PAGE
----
Our general hypothesis is that transplanted liver cells will survive and function in the context of a permissive microenvironment, best exemplified by the liver. A variety of interactions between microenvironmental factors, other types of liver cells, and soluble factors could regulate engraftment of transplanted cells in the liver. Also, cell therapy requires creation of an adequate mass of transplanted cells in the liver. To demonstrate whether transplanted cells can engraft and proliferate in specific disorders, studies in suitable animal models are necessary. Such studies need to include analysis of human cells as well as assays of stem/progenitor cells for establishing appropriate clinical strategies. Progress in our laboratory over the past several years has led to the development of working models of transplanted cell engraftment and proliferation in the liver. Several important mechanisms have been identified that regulate the entry of transplanted cells in the liver parenchyma and further determine whether transplanted cells will proliferate or not. Specific perturbations in the host liver that promote cell engraftment include analysis of cells in liver sinusoids, modulations in the liver microenvironment and aspects of the biological properties of transplanted cells themselves. Genotoxic injury in native hepatocytes that spare transplanted cells from injury appears to be highly effective in promoting transplanted cell proliferation. A major goal of our continuing studies in this area concerns development of novel mechanisms in liver repopulation. We propose a series of studies to further define cell engraftment in the normal and the diseased liver of animals. We will study the fate of human liver cells in immunodeficient mice to generate further animal models. We will determine whether transplanted cells will proliferate following novel ways to induce genotoxic injury in the liver of recipient animals prior to cell transplantation. We will use these principles to approach correction of metabolic and genetic disorders in animals by liver-directed cell therapy. Completion of our studies will provide new knowledge in the areas of liver repopulation, stem cell biology and cell therapy. Our studies will provide valuable preclinical information for eventual applications of cell therapy in people.

National Institute of Health (NIH)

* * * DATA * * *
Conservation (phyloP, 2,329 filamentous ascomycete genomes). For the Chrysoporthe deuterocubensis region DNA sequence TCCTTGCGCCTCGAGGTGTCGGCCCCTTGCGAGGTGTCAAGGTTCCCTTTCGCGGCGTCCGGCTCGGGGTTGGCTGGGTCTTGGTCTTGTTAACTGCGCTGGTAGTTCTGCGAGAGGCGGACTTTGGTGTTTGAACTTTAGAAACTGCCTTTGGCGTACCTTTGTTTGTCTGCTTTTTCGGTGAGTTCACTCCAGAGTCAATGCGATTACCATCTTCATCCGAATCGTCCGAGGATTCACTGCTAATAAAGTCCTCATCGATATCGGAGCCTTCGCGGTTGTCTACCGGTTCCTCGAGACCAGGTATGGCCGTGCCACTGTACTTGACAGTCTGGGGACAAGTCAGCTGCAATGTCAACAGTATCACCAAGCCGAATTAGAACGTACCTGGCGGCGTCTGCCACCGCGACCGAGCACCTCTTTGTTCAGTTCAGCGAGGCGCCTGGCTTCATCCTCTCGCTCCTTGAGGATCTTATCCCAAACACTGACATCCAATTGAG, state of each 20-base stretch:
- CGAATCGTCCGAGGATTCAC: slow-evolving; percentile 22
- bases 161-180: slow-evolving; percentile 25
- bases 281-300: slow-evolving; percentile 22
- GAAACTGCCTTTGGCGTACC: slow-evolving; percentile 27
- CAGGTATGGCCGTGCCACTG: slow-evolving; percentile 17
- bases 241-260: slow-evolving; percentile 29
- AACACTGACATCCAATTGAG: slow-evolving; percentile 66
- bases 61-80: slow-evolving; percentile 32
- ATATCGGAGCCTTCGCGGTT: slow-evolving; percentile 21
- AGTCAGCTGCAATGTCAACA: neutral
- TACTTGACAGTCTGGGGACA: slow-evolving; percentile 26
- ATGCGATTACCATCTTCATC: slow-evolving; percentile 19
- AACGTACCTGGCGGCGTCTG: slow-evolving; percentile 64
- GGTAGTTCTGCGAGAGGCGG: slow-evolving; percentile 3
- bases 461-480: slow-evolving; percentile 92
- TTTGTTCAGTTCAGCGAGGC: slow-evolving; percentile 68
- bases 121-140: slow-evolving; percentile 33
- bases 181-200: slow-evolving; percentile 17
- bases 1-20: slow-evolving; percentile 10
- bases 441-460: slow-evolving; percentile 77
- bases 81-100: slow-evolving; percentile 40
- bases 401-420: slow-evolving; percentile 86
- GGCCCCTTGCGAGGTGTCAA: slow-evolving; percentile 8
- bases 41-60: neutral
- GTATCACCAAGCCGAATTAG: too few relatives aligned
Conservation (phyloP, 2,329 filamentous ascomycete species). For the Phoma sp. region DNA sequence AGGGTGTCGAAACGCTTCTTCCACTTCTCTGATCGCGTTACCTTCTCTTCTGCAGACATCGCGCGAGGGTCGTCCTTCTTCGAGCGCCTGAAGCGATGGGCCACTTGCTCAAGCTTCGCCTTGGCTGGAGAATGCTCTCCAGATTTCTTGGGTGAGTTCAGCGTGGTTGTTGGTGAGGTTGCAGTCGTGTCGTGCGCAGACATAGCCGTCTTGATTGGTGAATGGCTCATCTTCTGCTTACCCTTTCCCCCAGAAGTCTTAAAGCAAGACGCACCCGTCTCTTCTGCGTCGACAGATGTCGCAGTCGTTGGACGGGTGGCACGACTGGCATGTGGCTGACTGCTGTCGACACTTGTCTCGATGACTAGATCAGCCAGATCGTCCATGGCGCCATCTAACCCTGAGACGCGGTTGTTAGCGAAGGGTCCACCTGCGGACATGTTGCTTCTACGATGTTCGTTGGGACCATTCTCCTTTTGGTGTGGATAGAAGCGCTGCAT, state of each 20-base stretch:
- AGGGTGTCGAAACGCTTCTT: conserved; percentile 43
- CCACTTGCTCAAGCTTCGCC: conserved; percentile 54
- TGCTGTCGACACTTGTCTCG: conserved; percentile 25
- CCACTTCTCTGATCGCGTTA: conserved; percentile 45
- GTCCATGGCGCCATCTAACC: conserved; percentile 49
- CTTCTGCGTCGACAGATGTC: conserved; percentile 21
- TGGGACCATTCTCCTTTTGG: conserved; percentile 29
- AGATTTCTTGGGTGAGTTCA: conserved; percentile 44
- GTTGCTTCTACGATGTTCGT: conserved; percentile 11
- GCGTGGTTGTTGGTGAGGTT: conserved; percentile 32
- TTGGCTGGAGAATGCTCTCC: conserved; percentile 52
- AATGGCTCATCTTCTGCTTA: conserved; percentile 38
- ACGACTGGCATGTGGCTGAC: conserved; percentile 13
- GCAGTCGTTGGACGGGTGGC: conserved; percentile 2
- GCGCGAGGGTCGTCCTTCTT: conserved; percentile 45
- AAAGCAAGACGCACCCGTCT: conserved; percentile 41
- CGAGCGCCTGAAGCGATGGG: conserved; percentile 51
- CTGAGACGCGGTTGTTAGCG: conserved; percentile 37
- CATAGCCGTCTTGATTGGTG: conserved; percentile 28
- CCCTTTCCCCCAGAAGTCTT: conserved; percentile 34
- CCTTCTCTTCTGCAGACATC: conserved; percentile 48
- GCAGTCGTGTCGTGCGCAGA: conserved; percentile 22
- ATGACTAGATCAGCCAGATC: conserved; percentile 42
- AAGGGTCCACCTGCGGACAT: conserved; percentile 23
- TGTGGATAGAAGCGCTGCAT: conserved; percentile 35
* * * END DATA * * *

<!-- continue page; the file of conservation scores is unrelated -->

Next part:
National Institute of Diabetes and Digestive and Kidney Diseases (NIDDK)
Research Project (R01)
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Metabolic Pathology Study Section (MEP)
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Doo, Edward
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Albert Einstein College of Medicine
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Viswanathan, Preeti; Gupta, Priya; Kapoor, Sorabh et al. (2016) Thalidomide promotes transplanted cell engraftment in the rat liver by modulating inflammation and endothelial integrity. J Hepatol 65:1171-1178
Viswanathan, Preeti; Kapoor, Sorabh; Kumaran, Vinay et al. (2014) Etanercept blocks inflammatory responses orchestrated by TNF-? to promote transplanted cell engraftment and proliferation in rat liver. Hepatology 60:1378-88
Enami, Yuta; Joseph, Brigid; Bandi, Sriram et al. (2012) Molecular perturbations restrict potential for liver repopulation of hepatocytes isolated from non-heart-beating donor rats. Hepatology 55:1182-92
Kumar, Mukesh; Bandi, Sriram; Cheng, Kang et al. (2011) Transplantation of human cells in the peritoneal cavity of immunodeficient mice for rapid assays of hepatitis B virus replication. Xenotransplantation 18:380-9
Cheng, Kang; Follenzi, Antonia; Surana, Manju et al. (2010) Switching of mesodermal and endodermal properties in hTERT-modified and expanded fetal human pancreatic progenitor cells. Stem Cell Res Ther 1:6
Krohn, Natan; Kapoor, Sorabh; Enami, Yuta et al. (2009) Hepatocyte transplantation-induced liver inflammation is driven by cytokines-chemokines associated with neutrophils and Kupffer cells. Gastroenterology 136:1806-17
Cheng, Kang; Gupta, Sanjeev (2009) Quantitative tools for assessing the fate of xenotransplanted human stem/progenitor cells in chimeric mice. Xenotransplantation 16:145-51
Joseph, Brigid; Bhargava, Kuldeep K; Tronco, Gene G et al. (2009) Molecular pathway-specific 99mTc-N-(3-bromo-2,4,6-trimethyacetanilide) iminodiacetic acid liver imaging to assess innate immune responses induced by cell transplantation. Nucl Med Commun 30:126-33
Joseph, Brigid; Kapoor, Sorabh; Schilsky, Michael L et al. (2009) Bile salt-induced pro-oxidant liver damage promotes transplanted cell proliferation for correcting Wilson disease in the Long-Evans Cinnamon rat model. Hepatology 49:1616-24
Bhargava, Kuldeep K; Joseph, Brigid; Ananthanarayanan, Meenakshisundaram et al. (2009) Adenosine triphosphate-binding cassette subfamily C member 2 is the major transporter of the hepatobiliary imaging agent (99m)Tc-mebrofenin. J Nucl Med 50:1140-6

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